1. "Vertigo" - The album's first single is a jolt of fresh air, anchored by a great faux-punk/garage band riff and a saucy sense of humor. I love the typical Edge solo here, with a very simple riff repeated four times, but with one small detail changed in the second and fourth repetitions. Classic Edge.

2. "Miracle Drug" - Maybe a tad overfed, this song nonetheless has a great energy and propulsiveness, as well as a topic - the miracles that science can bring to human health - that pop songs rarely broach. The line "freedom has a scent/like the top of a newborn baby's head" got mocked in some quarters, but I think it's an indelible U2 lyric - just shy of corny and somehow true.

3. "Sometimes You Can't Make It On Your Own" - Bono's moving, heartbreakingly honest musical eulogy for his late father. The vocals on the bridge - "can you hear me when I sing?" - are some of his best ever, an uncanny and remarkable mix of opera and rock. A great addition to the U2 canon.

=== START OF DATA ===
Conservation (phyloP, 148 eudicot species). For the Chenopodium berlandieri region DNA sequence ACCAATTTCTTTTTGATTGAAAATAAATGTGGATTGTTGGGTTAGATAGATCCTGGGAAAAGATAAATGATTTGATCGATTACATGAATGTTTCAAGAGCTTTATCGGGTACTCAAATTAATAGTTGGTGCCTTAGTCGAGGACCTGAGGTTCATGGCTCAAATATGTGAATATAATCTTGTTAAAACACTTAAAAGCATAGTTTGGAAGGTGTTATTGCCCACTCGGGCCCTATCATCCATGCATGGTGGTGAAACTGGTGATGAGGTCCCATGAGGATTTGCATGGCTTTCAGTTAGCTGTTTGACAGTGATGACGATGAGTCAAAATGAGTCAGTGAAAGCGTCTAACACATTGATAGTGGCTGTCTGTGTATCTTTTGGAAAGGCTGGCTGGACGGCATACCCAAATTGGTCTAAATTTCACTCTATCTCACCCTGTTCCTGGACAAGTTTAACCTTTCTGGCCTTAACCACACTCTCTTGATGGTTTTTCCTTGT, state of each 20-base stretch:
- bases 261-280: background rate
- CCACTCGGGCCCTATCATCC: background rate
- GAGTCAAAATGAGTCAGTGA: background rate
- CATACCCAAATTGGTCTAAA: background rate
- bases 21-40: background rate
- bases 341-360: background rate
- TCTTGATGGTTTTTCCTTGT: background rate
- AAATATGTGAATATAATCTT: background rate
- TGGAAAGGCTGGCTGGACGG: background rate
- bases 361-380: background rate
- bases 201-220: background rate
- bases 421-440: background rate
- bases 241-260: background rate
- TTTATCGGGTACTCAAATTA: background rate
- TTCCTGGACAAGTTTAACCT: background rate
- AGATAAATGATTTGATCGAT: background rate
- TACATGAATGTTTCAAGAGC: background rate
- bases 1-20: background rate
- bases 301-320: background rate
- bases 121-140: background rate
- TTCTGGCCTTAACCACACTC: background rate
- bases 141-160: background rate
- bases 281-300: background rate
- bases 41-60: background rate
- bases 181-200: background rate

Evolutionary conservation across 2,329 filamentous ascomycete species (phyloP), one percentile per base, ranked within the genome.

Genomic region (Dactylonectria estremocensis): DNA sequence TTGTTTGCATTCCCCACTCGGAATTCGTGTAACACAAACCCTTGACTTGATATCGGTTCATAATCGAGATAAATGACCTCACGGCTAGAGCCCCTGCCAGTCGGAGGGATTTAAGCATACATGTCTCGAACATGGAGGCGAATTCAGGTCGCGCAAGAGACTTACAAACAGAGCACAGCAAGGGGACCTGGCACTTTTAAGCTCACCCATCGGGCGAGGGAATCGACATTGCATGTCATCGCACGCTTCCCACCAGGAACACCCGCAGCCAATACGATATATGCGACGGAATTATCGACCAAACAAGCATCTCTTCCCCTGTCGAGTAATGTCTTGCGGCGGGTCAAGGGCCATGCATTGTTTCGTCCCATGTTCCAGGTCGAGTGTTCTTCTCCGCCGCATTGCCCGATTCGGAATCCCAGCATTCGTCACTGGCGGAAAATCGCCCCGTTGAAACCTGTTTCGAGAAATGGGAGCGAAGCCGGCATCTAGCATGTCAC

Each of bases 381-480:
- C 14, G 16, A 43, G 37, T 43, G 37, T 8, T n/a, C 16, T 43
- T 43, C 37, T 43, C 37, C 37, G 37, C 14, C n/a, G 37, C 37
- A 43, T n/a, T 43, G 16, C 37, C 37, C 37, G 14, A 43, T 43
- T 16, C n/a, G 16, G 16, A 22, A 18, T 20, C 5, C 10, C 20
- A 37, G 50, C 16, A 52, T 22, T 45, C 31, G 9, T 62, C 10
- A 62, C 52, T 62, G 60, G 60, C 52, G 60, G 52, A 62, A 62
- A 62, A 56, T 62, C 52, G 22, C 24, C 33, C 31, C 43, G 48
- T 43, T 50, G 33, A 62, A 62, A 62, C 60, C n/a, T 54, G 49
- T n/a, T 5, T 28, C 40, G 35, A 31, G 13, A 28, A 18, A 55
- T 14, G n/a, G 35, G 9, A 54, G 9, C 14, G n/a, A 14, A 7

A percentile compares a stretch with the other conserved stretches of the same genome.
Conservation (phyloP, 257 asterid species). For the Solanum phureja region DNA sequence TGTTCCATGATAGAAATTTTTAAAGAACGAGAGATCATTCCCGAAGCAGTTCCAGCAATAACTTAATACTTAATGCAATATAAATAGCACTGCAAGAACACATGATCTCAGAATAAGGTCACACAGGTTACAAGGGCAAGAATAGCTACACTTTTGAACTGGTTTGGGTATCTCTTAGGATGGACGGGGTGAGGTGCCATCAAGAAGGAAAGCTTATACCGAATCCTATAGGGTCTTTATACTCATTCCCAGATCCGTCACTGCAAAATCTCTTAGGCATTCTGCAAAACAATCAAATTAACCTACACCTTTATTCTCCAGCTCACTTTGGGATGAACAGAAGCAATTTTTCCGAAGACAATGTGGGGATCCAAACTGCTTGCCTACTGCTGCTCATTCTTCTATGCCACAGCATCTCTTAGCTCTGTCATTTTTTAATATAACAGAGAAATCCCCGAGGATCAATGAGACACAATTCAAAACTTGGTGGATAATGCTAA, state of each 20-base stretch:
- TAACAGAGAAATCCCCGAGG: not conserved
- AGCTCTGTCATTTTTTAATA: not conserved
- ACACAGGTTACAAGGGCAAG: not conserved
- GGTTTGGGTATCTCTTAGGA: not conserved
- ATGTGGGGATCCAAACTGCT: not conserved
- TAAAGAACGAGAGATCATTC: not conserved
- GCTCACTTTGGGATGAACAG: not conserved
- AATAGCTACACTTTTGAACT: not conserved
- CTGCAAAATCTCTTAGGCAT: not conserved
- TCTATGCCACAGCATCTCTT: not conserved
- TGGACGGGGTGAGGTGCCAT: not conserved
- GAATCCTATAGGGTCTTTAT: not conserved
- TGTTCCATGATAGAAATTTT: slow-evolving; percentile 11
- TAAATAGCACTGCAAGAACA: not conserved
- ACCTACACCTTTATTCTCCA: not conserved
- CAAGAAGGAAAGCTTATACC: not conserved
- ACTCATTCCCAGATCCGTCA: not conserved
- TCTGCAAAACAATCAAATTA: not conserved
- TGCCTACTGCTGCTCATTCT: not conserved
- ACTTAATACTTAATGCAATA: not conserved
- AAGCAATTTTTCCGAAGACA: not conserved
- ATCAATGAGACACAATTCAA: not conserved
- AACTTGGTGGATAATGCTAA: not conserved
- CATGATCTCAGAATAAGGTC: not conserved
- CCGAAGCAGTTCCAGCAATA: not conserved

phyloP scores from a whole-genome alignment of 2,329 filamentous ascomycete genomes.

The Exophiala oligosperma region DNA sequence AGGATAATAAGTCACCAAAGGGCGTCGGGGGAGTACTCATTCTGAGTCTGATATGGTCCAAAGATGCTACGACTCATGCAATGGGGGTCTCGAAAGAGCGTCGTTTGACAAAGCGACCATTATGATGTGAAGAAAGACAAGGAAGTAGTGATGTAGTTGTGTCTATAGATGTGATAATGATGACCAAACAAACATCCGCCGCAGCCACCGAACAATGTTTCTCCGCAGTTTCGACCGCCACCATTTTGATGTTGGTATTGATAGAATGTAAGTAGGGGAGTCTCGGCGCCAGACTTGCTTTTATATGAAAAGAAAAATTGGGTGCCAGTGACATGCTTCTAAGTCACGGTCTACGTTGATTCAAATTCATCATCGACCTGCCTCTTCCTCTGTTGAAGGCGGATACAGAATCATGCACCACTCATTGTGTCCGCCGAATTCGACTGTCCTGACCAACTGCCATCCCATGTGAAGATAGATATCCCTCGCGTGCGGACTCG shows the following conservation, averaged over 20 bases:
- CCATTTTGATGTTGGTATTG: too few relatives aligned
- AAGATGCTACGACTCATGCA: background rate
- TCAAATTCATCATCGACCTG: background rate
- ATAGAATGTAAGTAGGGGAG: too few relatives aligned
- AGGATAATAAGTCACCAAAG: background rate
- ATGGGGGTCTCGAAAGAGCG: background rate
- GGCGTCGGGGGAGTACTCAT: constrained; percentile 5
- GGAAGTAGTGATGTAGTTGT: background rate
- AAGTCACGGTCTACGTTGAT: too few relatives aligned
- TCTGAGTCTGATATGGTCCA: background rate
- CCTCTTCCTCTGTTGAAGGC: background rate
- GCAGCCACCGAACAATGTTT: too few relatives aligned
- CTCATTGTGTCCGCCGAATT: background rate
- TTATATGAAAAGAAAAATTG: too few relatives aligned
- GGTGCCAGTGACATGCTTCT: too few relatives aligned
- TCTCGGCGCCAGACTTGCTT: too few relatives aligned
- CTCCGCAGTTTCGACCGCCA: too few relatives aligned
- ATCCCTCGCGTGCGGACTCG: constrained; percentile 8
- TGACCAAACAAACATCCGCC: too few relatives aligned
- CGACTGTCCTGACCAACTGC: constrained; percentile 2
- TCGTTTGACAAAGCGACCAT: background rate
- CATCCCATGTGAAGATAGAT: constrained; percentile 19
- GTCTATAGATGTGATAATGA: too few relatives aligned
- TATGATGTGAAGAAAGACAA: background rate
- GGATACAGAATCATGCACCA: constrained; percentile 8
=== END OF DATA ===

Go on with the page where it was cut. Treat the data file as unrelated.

4. "Love and Peace or Else " - I always got the feeling that the band thought a little too highly of this fine, but not earth-shattering, song. Kind of funky, with a good groove, but I never really felt it took off. The band apparently had this song kicking around for a while, with it almost making it onto a few previous albums before finally surfacing here. I'm not sure they ever got it right.